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NPR: Interviewing biases creep in from unexpected places

A piece on NPR's Morning Edition today discussed research on forms of bias that creep into the process of conducting hiring interviews.  As we explore in EDAD 590, Administration of School Personnel, hiring good teachers is one of a principal's most important tasks.  Being aware of subtle forms of bias that can skew your perceptions of job candidates can help you pick the right person.

Among the patterns revealed in the story: when interviewers see a string of poor candidates, they begin to judge some candidates as better than they actually are, and conversely, a string of strong candidates will cause interviewers to judge them all more harshly.  A psychological effect of assuming that there must always be discernible differences in candidate quality seems to be at work.  Researchers advise interview teams keep a carefully-crafted spreadsheet on all candidates and how they meet (or don't meet) the established job criteria to combat this form of bias.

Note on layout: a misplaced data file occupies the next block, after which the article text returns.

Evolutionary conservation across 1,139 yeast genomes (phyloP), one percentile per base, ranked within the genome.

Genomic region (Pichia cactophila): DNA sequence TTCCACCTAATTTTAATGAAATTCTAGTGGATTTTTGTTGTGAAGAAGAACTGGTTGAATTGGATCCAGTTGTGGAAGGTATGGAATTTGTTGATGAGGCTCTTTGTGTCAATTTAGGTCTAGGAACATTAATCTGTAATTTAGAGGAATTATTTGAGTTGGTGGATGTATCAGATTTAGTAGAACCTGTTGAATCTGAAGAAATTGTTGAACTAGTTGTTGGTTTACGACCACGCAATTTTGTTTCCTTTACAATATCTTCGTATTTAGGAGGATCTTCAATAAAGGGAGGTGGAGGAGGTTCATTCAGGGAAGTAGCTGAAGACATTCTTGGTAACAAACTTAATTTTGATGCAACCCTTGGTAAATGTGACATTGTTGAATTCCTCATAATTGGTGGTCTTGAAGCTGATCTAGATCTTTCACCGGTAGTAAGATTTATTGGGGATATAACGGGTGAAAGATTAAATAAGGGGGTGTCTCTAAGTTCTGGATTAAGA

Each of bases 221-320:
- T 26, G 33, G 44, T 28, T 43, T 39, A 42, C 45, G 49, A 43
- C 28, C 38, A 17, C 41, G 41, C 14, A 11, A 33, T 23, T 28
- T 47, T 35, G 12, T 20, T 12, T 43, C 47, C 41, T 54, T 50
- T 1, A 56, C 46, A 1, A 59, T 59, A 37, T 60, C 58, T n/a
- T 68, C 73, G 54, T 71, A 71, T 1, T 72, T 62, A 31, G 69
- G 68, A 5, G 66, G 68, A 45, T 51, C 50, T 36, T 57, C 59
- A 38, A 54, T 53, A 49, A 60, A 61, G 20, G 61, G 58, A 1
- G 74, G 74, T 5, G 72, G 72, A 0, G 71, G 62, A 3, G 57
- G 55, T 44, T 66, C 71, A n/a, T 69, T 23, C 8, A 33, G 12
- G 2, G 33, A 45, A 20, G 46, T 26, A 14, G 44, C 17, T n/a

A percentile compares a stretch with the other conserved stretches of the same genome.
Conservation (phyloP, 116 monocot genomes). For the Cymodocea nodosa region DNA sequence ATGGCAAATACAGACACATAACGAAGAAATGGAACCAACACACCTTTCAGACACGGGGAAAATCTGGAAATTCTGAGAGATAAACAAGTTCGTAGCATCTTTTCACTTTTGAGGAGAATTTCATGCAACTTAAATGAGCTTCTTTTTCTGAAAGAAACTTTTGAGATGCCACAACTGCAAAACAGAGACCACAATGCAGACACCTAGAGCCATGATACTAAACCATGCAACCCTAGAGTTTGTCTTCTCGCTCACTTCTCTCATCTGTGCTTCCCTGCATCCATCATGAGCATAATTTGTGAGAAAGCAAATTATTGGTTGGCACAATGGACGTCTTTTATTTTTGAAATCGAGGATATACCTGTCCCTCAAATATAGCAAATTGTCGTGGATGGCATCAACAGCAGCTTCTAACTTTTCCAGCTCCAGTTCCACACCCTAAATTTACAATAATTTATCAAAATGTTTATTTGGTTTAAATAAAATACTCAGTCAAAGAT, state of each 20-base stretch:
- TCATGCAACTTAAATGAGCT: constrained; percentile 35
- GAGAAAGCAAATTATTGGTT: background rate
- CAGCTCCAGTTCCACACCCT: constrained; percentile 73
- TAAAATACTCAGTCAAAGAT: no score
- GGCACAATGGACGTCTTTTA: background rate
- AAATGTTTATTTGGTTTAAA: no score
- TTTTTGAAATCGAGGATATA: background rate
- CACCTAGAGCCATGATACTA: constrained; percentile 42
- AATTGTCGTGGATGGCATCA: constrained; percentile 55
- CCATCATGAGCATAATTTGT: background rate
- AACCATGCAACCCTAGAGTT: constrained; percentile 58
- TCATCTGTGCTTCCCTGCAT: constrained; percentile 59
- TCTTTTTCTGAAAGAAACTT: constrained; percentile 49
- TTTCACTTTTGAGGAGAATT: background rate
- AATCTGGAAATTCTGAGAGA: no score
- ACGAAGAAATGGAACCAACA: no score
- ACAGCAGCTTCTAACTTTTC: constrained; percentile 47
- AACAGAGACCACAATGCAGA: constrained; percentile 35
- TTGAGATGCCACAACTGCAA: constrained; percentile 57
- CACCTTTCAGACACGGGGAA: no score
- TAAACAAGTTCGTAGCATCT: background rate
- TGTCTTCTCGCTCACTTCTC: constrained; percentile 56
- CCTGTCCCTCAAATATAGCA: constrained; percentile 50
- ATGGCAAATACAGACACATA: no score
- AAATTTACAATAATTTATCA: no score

Hear the full story or read the transcript here.

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